Nevertheless, automatic annotation is tremendously important in linguistics in general and in DiÖ as well: it allows researchers to tag vast material of data at a very low cost and with great accuracy. This makes the data easier to search and analyze. There are, on the other hand, definite caveats to automatic annotation: the processes and parameters of assigning specific labels to individual tokens is usually not entirely transparent to the researchers. This results in two distinct problems: on the one hand, the relationship between the labels and the linguistic theory used to justify them is obscured, which can be problematic when researchers explicitly work within a specific theoretical framework (cf. [Newman and Cox 2020, 43]). Even more so, the “theoretical assumptions, complex social factors, and linguistic intuitions,” which are important factors in building an annotation scheme, are irrecoverably lost in automatic annotation and not “identified and clearly reflected,” as [de Marneffe and Potts 2017, 412] argue (see also Section 4). While e.g. part of speech tags are highly canonized and widely used, they are still not theory-neutral and carry specific assumptions about language. The comparatively low cost of automatic annotation and the omission of a human annotator results in an annotation process and result that appears highly objective. When such “assumptions underlying a classification scheme” become “effectively invisible and thus no longer subject to challenge or rethinking,” this invisibility becomes “dangerous and should be avoided,” as e.g. Sperberg-McQueen argues [Sperberg-McQueen 2016, 378].
Thankfully, linguists, programmers and DH-professionals working on the intersections of those fields are aware of the limitations of automatic annotations. Usually, success rates of individual NLP tools are indicated in the tool’s documentation, and manual corrections of the automatic annotations are often part of the workflow. There are furthermore several works dealing excessively with automatic and semi-automatic annotations, e.g. [Ide and Pustejovsky 2017].
For DiÖ, automatic annotation played a minor role. The corpus was part of speech tagged with the SpaCy library, both with the universal language tags and the Stuttgart-Tübingen tagset. Additionally, we performed lemmatization using SpaCy. The core of the annotation work done was tagged manually. The different status of the tags is even indicated in the data model itself: whereas the automatic annotations are saved as attributes to the individual tokens, the manual tags are distinct entities in the database, and are given to answers (which consist of either tokens on the word level or on the level of half-sentences, see Section 2.2), meaning that they are recorded in their own table. We lemmatized and part of speech tagged the corpus to ensure better searchability, but it is not a basis to answer the overarching research questions of the project.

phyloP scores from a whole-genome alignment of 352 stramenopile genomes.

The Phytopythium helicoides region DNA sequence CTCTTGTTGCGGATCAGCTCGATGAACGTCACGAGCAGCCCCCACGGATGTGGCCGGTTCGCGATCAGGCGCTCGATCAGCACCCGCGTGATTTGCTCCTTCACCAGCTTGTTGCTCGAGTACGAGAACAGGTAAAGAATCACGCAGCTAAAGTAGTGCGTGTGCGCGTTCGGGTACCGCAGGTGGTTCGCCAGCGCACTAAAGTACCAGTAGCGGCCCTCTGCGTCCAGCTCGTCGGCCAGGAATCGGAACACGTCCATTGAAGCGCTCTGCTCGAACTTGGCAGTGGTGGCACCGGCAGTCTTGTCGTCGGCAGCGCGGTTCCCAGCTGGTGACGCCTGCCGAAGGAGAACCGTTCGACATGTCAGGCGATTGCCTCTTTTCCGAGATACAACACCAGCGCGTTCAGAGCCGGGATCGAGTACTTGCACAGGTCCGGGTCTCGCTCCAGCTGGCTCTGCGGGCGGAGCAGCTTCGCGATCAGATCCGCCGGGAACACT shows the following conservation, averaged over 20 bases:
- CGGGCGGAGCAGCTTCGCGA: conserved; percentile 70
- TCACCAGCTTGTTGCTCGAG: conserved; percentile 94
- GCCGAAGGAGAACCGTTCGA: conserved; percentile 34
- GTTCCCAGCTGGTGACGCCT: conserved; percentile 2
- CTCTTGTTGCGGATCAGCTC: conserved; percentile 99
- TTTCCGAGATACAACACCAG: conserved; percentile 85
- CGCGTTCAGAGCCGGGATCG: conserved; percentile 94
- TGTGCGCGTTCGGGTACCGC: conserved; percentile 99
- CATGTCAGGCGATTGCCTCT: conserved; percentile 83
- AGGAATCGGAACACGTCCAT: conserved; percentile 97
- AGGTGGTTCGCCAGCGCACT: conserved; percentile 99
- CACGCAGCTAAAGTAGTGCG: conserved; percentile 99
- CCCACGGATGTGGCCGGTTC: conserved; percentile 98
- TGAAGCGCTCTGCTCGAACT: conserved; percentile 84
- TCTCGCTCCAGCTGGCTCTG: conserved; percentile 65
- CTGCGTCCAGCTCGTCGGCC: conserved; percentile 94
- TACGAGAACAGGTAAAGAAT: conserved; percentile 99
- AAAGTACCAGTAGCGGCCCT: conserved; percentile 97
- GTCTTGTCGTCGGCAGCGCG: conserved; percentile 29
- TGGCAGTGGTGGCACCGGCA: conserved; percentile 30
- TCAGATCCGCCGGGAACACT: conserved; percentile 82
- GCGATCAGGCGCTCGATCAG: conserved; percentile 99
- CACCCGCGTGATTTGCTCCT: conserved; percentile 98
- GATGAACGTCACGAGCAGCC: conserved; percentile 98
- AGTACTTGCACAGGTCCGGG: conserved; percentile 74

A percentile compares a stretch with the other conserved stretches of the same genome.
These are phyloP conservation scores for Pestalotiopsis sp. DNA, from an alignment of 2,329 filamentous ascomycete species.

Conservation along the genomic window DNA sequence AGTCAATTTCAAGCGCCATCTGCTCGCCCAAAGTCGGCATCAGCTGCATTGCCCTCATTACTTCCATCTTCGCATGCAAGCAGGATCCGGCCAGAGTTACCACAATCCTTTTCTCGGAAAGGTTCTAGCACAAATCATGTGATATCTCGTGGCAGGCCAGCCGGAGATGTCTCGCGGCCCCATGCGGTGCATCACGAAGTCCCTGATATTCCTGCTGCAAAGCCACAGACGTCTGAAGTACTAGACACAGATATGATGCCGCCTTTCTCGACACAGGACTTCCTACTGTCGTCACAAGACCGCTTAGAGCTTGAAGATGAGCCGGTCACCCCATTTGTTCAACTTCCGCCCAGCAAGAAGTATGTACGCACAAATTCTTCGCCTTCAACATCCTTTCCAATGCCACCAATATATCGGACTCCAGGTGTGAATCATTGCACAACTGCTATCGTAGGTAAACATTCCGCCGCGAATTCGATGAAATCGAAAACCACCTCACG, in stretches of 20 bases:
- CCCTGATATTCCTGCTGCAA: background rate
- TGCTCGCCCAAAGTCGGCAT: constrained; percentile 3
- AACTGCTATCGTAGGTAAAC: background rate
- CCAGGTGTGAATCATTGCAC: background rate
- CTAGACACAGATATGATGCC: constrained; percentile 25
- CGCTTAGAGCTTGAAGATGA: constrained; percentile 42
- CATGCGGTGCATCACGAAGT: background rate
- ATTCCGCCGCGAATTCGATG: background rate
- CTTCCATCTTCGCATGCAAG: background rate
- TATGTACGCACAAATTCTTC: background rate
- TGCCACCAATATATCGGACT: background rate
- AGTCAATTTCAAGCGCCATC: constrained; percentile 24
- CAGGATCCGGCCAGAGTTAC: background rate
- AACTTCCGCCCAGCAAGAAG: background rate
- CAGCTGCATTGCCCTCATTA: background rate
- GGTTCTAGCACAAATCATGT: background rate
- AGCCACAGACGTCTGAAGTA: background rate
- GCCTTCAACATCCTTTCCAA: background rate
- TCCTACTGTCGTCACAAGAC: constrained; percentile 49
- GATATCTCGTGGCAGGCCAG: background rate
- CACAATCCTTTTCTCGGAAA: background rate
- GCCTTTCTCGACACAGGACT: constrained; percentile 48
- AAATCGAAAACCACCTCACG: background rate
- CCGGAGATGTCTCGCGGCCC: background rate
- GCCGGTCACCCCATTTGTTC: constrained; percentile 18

3.2 Manual Annotation in DiÖ

These overarching research questions require a deeper and more complex analysis of the language data than automatic annotations can provide. As e.g. [Smith et al. 2008, 164] note, these automatic annotations are very often “inadequate” for many research questions because of their simplicity. This means that researchers generally need to classify their data further. Even though it is very often not labelled as such, such a classification of data according to the needs of a linguist is nothing else than the further annotation of linguistic data. [Kendall 2008, 336] for example showcases this problem perfectly, explaining how there is no unified method of achieving further classification of linguistic data (i.e. annotation), while also not referring to this process as annotation (instead using the terms “variable tabulating” and “coding”):
Variable tabulating – the extraction and coding of different realizations of the same linguistic variable – is the central methodology within quantitative variationist sociolinguistics and the primary means for undertaking this filtration process (cf. Labov 1966; Wolfram 1993, 2006). While variationists may agree in principle on how they do their work, there are no agreed upon standards for how they move from a real-world speech event to a set of quantified data for a particular linguistic feature.